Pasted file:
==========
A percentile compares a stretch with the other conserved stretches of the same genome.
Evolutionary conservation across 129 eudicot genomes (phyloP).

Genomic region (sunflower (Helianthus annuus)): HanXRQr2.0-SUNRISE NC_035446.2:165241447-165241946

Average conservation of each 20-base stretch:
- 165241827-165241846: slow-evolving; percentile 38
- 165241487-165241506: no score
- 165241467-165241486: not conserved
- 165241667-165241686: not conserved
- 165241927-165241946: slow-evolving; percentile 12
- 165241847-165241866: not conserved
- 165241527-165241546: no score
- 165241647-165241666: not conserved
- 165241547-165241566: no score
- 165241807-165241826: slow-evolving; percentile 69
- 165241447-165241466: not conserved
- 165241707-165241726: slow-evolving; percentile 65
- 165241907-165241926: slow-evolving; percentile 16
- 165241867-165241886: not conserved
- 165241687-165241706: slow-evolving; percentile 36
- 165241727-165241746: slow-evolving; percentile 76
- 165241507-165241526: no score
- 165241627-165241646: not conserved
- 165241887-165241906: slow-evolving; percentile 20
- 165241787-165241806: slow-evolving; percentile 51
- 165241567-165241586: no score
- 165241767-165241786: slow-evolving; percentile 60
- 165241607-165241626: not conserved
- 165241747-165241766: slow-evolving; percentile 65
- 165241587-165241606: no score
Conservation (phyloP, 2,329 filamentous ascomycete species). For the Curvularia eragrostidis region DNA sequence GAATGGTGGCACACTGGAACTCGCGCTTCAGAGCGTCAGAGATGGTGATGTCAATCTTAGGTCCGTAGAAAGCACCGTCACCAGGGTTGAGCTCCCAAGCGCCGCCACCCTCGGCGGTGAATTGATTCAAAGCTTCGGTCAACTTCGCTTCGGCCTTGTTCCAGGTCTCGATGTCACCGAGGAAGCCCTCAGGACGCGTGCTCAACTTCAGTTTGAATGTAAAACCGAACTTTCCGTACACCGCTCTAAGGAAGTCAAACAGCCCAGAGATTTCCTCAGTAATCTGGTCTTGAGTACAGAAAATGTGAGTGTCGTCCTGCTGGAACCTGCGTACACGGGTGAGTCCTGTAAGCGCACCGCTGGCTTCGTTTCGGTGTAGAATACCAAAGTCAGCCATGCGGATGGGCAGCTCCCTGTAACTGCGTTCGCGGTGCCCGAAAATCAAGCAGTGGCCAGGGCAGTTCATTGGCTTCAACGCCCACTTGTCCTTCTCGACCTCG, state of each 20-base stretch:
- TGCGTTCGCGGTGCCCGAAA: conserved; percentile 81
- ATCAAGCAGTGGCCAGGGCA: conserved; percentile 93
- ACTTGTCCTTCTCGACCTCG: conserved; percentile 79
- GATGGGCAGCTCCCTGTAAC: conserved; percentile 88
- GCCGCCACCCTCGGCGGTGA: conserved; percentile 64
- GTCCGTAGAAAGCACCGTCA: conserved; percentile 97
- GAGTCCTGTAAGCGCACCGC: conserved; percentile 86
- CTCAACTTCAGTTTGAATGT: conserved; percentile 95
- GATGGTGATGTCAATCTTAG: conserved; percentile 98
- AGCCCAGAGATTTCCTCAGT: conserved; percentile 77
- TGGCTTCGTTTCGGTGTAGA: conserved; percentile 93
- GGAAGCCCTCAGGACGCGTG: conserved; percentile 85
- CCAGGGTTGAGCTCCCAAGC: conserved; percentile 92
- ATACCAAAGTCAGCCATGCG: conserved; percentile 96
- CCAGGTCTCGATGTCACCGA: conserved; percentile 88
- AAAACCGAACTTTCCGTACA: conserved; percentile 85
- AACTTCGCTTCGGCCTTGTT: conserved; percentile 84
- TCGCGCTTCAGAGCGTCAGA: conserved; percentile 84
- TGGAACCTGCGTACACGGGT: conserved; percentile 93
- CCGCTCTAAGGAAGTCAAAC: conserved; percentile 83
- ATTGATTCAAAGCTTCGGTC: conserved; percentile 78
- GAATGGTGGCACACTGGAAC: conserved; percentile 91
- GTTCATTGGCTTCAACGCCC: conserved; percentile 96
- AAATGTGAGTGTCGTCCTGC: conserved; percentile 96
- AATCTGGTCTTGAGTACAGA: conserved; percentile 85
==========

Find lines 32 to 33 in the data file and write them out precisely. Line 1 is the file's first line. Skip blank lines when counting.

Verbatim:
- ATCAAGCAGTGGCCAGGGCA: conserved; percentile 93
- ACTTGTCCTTCTCGACCTCG: conserved; percentile 79